By Andrew Both
AUGUSTA, Ga. (Reuters) – Jordan Spieth has rocketed into the Masters conversation, suddenly one of the betting favourites after his drought-busting win at the Texas Open on Sunday.
Barely an afterthought only a few days ago, the 2015 champion all of a sudden is anything but, with his odds around 10/1 as he gears up in a quest to add a second Green Jacket to his wardrobe.
His victory on Sunday was his first on the PGA Tour since the 2017 British Open, and the former world number one says the best is yet to come.
“I don’t feel that I have the control of all facets of my game that I want to have yet, but I’m working in the right direction,” Spieth said at Augusta National on Monday, looking serenely relaxed barely 18 hours removed from his win.
“There’s a next level that I’ve been at that I’m still searching for right now.
“I just feel like there’s quite a few things that I still need to really improve on and get better, and I felt that over the weekend it wasn’t the best my swing felt.”
Three-times major champion Spieth plummeted to 107th in the PGA Tour standings last year as his swing and confidence deserted him, but has been on an upward trajectory this year, though without putting it all together for four days until now.
Augusta National was already firm and fiery on a sun-splashed Monday, the greens taking on a shiny sheen under conditions that should suit a player with Spieth’s deft short game touch should the humidity remain low and the rain stay away.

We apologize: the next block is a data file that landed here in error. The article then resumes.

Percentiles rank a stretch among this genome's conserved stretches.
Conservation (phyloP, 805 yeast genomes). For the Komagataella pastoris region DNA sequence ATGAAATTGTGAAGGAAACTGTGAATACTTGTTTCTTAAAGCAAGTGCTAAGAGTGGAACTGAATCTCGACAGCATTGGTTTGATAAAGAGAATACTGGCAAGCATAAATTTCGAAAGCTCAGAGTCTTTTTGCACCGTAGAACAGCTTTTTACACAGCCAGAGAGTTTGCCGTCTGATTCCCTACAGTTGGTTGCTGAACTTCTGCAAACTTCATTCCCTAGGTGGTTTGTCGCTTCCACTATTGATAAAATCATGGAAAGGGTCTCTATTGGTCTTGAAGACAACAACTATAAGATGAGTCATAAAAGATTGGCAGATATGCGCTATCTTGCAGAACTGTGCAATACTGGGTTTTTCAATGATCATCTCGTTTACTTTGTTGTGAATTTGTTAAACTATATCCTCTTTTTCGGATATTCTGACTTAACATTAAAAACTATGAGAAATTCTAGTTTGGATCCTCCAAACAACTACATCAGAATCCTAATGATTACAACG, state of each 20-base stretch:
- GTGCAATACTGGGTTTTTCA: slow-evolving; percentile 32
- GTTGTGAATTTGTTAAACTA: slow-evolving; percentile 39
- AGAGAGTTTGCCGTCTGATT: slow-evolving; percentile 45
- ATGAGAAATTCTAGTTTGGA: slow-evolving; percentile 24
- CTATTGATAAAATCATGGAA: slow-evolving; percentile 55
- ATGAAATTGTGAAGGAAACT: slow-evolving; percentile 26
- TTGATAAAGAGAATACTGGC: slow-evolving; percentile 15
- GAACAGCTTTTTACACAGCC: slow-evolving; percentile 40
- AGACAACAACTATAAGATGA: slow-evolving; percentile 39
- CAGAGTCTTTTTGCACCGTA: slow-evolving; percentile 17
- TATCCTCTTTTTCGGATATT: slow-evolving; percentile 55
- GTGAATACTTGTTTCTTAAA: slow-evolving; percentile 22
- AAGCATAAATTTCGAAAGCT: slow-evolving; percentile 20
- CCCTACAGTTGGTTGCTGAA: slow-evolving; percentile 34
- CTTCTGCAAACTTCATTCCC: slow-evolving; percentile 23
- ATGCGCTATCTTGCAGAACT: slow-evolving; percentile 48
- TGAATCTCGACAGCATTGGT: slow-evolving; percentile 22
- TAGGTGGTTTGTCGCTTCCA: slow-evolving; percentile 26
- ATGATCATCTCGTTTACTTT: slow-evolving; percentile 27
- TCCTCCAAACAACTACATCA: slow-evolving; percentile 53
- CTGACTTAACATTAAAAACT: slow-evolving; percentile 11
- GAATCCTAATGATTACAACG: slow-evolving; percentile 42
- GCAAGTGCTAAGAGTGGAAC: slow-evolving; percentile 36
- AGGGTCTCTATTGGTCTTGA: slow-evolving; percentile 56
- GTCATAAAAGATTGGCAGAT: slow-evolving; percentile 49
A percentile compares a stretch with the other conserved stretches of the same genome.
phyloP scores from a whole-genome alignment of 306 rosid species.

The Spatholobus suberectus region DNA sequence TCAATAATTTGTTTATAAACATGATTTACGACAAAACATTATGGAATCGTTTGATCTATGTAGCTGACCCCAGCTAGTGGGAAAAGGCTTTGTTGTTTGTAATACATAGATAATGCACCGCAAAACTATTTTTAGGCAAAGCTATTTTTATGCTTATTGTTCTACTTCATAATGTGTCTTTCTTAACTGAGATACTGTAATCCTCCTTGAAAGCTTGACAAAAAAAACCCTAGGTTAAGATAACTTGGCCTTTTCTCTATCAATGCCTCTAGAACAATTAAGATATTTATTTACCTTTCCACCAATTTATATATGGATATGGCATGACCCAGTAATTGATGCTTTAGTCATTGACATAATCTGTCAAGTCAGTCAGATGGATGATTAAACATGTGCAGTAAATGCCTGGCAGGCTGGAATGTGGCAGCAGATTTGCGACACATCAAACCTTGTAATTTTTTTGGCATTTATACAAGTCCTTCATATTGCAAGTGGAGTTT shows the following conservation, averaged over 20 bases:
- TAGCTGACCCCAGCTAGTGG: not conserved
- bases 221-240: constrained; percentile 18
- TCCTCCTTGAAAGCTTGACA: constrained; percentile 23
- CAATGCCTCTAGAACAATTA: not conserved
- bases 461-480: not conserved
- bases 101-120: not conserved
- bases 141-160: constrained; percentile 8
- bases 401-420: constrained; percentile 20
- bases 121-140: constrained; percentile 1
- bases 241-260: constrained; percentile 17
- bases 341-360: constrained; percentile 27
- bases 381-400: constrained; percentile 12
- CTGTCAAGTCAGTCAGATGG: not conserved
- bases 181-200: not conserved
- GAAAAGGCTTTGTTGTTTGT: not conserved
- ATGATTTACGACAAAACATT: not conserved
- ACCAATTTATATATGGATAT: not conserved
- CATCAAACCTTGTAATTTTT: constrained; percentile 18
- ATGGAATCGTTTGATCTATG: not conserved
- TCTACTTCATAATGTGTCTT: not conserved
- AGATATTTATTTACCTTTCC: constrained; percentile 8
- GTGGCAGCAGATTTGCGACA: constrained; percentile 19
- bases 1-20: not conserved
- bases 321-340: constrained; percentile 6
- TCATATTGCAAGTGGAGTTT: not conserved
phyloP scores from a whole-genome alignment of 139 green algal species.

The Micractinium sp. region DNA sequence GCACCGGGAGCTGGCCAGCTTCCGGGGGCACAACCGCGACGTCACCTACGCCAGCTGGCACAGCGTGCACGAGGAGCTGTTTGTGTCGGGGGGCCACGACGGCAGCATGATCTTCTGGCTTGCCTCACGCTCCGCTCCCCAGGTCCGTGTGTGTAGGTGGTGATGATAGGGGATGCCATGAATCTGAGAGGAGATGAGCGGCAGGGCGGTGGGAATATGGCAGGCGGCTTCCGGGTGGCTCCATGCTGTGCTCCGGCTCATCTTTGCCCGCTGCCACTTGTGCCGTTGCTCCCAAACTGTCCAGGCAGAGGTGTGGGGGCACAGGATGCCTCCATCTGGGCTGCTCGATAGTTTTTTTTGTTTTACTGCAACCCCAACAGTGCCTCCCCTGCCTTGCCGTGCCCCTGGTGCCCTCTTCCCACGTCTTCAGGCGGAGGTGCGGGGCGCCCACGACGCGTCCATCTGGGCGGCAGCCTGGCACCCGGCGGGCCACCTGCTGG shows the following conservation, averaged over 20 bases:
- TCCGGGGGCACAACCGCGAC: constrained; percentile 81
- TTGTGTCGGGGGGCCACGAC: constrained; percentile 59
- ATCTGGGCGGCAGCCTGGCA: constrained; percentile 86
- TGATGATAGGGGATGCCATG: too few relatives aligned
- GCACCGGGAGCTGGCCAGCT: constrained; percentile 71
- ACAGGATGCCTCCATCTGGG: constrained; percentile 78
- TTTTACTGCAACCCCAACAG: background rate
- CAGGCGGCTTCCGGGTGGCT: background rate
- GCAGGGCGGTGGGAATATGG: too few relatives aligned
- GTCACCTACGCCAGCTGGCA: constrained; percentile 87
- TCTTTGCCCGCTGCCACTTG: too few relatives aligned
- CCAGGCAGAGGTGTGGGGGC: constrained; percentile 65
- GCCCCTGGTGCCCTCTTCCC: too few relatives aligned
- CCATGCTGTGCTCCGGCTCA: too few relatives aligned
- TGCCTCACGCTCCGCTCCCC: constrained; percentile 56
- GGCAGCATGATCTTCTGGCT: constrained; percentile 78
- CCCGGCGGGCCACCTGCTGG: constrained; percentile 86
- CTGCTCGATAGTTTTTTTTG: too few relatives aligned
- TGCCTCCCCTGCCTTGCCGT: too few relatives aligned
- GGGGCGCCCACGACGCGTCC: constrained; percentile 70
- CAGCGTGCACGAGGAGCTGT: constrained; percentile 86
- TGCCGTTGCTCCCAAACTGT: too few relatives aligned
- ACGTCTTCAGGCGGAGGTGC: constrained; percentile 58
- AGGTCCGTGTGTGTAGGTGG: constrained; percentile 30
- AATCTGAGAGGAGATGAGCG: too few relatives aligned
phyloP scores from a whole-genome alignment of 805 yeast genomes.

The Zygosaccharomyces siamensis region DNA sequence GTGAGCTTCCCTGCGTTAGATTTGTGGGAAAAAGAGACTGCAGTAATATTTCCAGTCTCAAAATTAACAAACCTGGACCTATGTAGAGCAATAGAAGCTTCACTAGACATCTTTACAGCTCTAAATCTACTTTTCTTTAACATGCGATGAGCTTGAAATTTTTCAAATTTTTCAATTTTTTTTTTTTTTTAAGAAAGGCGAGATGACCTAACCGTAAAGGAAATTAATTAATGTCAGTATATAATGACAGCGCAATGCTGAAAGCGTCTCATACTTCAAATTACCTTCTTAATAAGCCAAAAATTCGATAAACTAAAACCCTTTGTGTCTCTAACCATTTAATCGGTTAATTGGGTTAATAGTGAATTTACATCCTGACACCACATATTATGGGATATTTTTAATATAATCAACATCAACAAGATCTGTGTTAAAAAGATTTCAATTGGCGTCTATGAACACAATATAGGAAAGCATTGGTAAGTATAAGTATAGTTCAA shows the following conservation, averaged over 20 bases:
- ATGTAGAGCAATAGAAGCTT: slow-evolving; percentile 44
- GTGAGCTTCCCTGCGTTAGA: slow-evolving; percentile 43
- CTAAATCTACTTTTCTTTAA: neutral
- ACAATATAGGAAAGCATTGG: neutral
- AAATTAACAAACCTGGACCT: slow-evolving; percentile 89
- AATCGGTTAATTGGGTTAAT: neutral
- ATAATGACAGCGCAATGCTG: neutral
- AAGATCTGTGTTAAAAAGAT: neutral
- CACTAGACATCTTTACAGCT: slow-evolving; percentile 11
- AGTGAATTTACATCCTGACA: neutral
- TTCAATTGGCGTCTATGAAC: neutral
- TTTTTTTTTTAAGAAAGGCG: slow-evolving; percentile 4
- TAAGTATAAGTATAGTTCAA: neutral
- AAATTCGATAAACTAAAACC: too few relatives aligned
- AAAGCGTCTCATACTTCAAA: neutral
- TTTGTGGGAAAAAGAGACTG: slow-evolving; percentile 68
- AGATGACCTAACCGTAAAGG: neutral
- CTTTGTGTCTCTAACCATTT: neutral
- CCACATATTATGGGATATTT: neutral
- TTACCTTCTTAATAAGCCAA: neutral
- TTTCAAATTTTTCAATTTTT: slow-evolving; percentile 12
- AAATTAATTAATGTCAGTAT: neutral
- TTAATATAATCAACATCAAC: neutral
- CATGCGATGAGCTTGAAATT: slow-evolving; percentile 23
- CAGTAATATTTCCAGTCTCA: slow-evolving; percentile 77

Last year’s Masters was played without spectators in November, after being postponed from its traditional April timeslot due to the novel coronavirus.
But a limited number of fans have been allowed this year, with an estimated 7500 or so on the grounds on Monday, a far cry from the usual practice round crush of some 50,000 but plenty enough to give the hallowed grounds some atmosphere.
“I love being here,” Spieth, 27, said. “It’s my favourite tournament in the world.
“I think the patrons play such a massive role into this tournament, the echoes, the roars down in the valley, and especially come the weekend, it won’t take many people for it to feel close enough to normal to be a fantastic event.”
(Reporting by Andrew Both; Editing by Christian Radnedge)